1…2…3…Butterflies!

Here’s a novel way to encourage children to practice counting and other math skills: try counting butterflies.  All across the US, volunteers are counting butterflies in the name of science. In 1975, the North American Butterfly Association (NABA) launched it’s annual butterfly count program. Volunteers from all over North America  join together on designated days to identify and count butterflies – no scientific degree needed. By using only your eyes and enthusiasm, you will contribute to scientists understanding of local butterfly populations and how they have changed over time.

For more information on where and when these counts take place check out the NABA website: http://www.naba.org

You can also learn more about butterfly counting at: http://www.monarchnet.uga.edu,  or at: http://www.butterfliesandmoths.org.

Happy Counting!

Use Native Plants For a Healthy Yard…and Planet.

Adding flowering plants to your garden supports earth-friendly pollinators such as bees, butterflies, and hummingbirds.  But not just any flowering plant will do.  NATIVE PLANTS are necessary in order for insects such as butterflies to reproduce.  Without pollinating insects, our crops and food supply is at risk.

What is a native plant?  A plant that grew in the US in free colonial days.  More importantly, the plant should have grown and evolved LOCALLY.  Plants native to Maine would not be the same as those found in Kansas.  To create healthy ecosystems, our gardens and farmlands are best pollinated by creatures that depend on NATIVES for their survival.  One great example is planting milkweed for the monarch butterfly – an endangered species.  While butterfly bushes ATTRACT these insects, monarch butterflies DO NOT lay their eggs on anything except the milkweed.   

Milkweed from my garden.

For more information about native plants in your area, visit: http://www.npsnj.org

http://www.natureconservancy.org

Also check out the children’s environmental site: http://www.Parade.com/turfmutt

Follow the “right plant, right place” rule when you plant your garden.  Transitioning to Native Plants makes a positive contribution to our environment and the future health of our planet and food supply.

Take Me Out to the Ball Game.

Baseball season is here!  As fans know, there is a LOT more to the game than mere sport.  Each team has its own traditions and each ballpark its own atmosphere. Here are some of the wackiest:

Sausage Racers: At Miller Park in Milwaukee, WI, costumed cased meats take to the field during the sixth inning for a foot race.  check it out at: http://www.brewers.com

Disappearing Lighthouse: When the Seadogs hit a home run at Hadcock Field in Portland, ME, attention turns to center field.   A foghorn plays and a 16 foot retractable lighthouse emerges from behind the fence with a shower of roman candles.   http://www.seadogs.com

Giant Wheel: Modern Woodmen Park, Davenport, Iowa.  To get the best view for watching the Quad Cities River Bandits, ride the 120 ft. Ferris wheel that overlooks left field.  Plus, the ride’s LED lined spokes provide a laser-like show for those sitting in the grandstand.  http://www.riverbandits.com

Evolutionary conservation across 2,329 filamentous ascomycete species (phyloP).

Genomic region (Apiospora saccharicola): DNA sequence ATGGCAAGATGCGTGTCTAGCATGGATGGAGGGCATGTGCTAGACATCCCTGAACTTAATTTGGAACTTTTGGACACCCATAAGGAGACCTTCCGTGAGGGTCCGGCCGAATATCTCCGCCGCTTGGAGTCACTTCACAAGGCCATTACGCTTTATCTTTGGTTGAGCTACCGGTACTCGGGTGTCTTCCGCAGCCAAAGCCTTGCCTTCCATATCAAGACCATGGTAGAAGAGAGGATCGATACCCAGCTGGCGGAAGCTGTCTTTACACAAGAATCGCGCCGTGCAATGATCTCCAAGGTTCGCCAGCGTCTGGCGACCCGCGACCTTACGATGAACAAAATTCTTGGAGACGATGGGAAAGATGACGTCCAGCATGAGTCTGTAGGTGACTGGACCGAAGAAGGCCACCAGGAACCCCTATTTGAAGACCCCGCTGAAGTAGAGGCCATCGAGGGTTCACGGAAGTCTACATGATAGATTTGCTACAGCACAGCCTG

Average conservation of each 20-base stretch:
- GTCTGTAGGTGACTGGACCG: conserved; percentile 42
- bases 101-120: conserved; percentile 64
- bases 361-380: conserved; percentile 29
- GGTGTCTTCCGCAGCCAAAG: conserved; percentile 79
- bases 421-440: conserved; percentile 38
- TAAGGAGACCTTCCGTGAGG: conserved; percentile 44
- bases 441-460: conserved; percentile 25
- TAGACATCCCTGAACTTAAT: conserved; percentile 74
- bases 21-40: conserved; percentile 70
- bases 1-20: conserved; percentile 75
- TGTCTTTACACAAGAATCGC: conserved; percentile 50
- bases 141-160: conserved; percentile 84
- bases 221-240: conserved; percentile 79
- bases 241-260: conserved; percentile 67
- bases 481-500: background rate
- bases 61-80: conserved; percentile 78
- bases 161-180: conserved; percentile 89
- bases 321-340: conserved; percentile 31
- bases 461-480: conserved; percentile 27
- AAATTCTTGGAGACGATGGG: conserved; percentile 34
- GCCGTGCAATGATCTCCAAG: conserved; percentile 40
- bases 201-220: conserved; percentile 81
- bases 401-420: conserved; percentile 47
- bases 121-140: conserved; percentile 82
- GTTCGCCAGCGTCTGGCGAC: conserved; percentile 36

Here are some other unique ballparks to check out:

http://www.ridersbaseball.com

http://www.padres.com

http://www.fightins.com

http://www.loons.com

http://www.biscuitsbaseball.com

To get the kids in the mood for a day at the ballpark, try reading some great baseball themed books chosen by kids:

http://www.readbrightly.com/10-baseball-books-kids-say-home-runs/?sid=302&mcg=29DBD02CB53302C9E0534FD66B0A0B59&ref=PRH0563577803&aid=randohouseinc13256-20&linkid=PRH0563577803&cdi=2AEB03AD52D94BE9E0534FD66B0A7FAD

What’s your favorite ballpark tradition?

Become a Naturalist

Ah Spring! There is so much about this time of year that brings out poetry, curiosity and a sense that anything is possible. When the kids get restless and itchy, take a break from video games and household routines and explore the natural world. To make it a more interesting adventure, become Naturalists and record the days observations and sightings. All you need is the following, all of which will fit in a backpack:

1. A pair of binoculars for zooming in on birds or other elusive wildlife. A magnifying glass for closeups of insects and plant life.

2. A Field Guide of insects and birds of North America.  There are many excellent ones you can borrow from a local library or download onto your Kindle or iphone.

3. A journal or notebook will help you record sights, sounds, names of animals and plants you discover, and details to use in writing a story or drawing a picture when you get back home.

4. A camera.

5. Comfortable shoes, water, snacks.

Try an outing at different times of day. What is awake in the early morning hours may be totally different from what is active mid day or at sunset. If you’re having difficulty finding “critters”, be still and listen to the sounds of nature. This stillness often leads to amazing discoveries. It will definitely bring you peace and calm your stress. If you’re near water, turn over some rocks at the water’s edge. There are many hatching insects under them to marvel at.

And, like every good naturalist, remember to leave only footprints, and take only pictures and memories, and bring back any trash left behind by the human animal, so we can enjoy the natural world for years to come.

Three Cheers for SPRING!!!

The Inspiration Called Spring.